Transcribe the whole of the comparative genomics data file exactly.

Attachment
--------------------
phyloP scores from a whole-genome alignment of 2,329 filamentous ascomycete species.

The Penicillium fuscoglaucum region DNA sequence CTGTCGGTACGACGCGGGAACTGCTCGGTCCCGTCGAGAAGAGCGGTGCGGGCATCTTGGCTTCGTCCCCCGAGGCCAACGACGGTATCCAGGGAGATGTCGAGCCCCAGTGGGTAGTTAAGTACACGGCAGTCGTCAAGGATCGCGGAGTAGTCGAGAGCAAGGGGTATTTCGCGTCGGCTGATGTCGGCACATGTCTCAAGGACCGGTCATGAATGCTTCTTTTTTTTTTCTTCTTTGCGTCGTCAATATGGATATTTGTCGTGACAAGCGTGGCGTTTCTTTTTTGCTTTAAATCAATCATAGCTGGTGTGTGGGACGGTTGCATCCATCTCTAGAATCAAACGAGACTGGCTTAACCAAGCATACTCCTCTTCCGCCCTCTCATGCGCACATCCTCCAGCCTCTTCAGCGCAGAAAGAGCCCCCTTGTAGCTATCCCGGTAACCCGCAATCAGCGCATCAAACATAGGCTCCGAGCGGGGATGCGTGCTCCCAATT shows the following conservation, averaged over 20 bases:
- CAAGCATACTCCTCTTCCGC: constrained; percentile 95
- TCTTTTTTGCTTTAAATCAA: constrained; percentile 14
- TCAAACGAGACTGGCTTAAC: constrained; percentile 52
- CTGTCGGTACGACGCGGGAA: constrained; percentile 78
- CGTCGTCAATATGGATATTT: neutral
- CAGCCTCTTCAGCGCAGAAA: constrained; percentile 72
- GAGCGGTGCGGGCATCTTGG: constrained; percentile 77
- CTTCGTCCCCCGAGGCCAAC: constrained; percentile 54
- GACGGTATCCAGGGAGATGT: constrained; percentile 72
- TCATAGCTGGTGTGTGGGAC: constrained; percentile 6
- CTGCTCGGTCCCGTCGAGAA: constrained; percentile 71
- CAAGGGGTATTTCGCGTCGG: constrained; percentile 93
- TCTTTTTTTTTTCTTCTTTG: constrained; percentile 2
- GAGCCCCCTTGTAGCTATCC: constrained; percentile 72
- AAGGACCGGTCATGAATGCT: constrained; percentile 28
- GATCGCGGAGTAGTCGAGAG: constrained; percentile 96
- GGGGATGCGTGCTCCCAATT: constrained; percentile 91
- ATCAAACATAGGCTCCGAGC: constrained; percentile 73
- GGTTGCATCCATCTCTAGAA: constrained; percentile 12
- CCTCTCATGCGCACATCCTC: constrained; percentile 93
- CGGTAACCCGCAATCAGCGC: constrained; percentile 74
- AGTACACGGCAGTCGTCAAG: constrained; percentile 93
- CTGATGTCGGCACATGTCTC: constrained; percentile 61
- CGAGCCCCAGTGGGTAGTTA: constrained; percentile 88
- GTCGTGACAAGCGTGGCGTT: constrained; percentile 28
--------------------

phyloP scores from a whole-genome alignment of 2,329 filamentous ascomycete species.

The Penicillium fuscoglaucum region DNA sequence CTGTCGGTACGACGCGGGAACTGCTCGGTCCCGTCGAGAAGAGCGGTGCGGGCATCTTGGCTTCGTCCCCCGAGGCCAACGACGGTATCCAGGGAGATGTCGAGCCCCAGTGGGTAGTTAAGTACACGGCAGTCGTCAAGGATCGCGGAGTAGTCGAGAGCAAGGGGTATTTCGCGTCGGCTGATGTCGGCACATGTCTCAAGGACCGGTCATGAATGCTTCTTTTTTTTTTCTTCTTTGCGTCGTCAATATGGATATTTGTCGTGACAAGCGTGGCGTTTCTTTTTTGCTTTAAATCAATCATAGCTGGTGTGTGGGACGGTTGCATCCATCTCTAGAATCAAACGAGACTGGCTTAACCAAGCATACTCCTCTTCCGCCCTCTCATGCGCACATCCTCCAGCCTCTTCAGCGCAGAAAGAGCCCCCTTGTAGCTATCCCGGTAACCCGCAATCAGCGCATCAAACATAGGCTCCGAGCGGGGATGCGTGCTCCCAATT shows the following conservation, averaged over 20 bases:
- CAAGCATACTCCTCTTCCGC: constrained; percentile 95
- TCTTTTTTGCTTTAAATCAA: constrained; percentile 14
- TCAAACGAGACTGGCTTAAC: constrained; percentile 52
- CTGTCGGTACGACGCGGGAA: constrained; percentile 78
- CGTCGTCAATATGGATATTT: neutral
- CAGCCTCTTCAGCGCAGAAA: constrained; percentile 72
- GAGCGGTGCGGGCATCTTGG: constrained; percentile 77
- CTTCGTCCCCCGAGGCCAAC: constrained; percentile 54
- GACGGTATCCAGGGAGATGT: constrained; percentile 72
- TCATAGCTGGTGTGTGGGAC: constrained; percentile 6
- CTGCTCGGTCCCGTCGAGAA: constrained; percentile 71
- CAAGGGGTATTTCGCGTCGG: constrained; percentile 93
- TCTTTTTTTTTTCTTCTTTG: constrained; percentile 2
- GAGCCCCCTTGTAGCTATCC: constrained; percentile 72
- AAGGACCGGTCATGAATGCT: constrained; percentile 28
- GATCGCGGAGTAGTCGAGAG: constrained; percentile 96
- GGGGATGCGTGCTCCCAATT: constrained; percentile 91
- ATCAAACATAGGCTCCGAGC: constrained; percentile 73
- GGTTGCATCCATCTCTAGAA: constrained; percentile 12
- CCTCTCATGCGCACATCCTC: constrained; percentile 93
- CGGTAACCCGCAATCAGCGC: constrained; percentile 74
- AGTACACGGCAGTCGTCAAG: constrained; percentile 93
- CTGATGTCGGCACATGTCTC: constrained; percentile 61
- CGAGCCCCAGTGGGTAGTTA: constrained; percentile 88
- GTCGTGACAAGCGTGGCGTT: constrained; percentile 28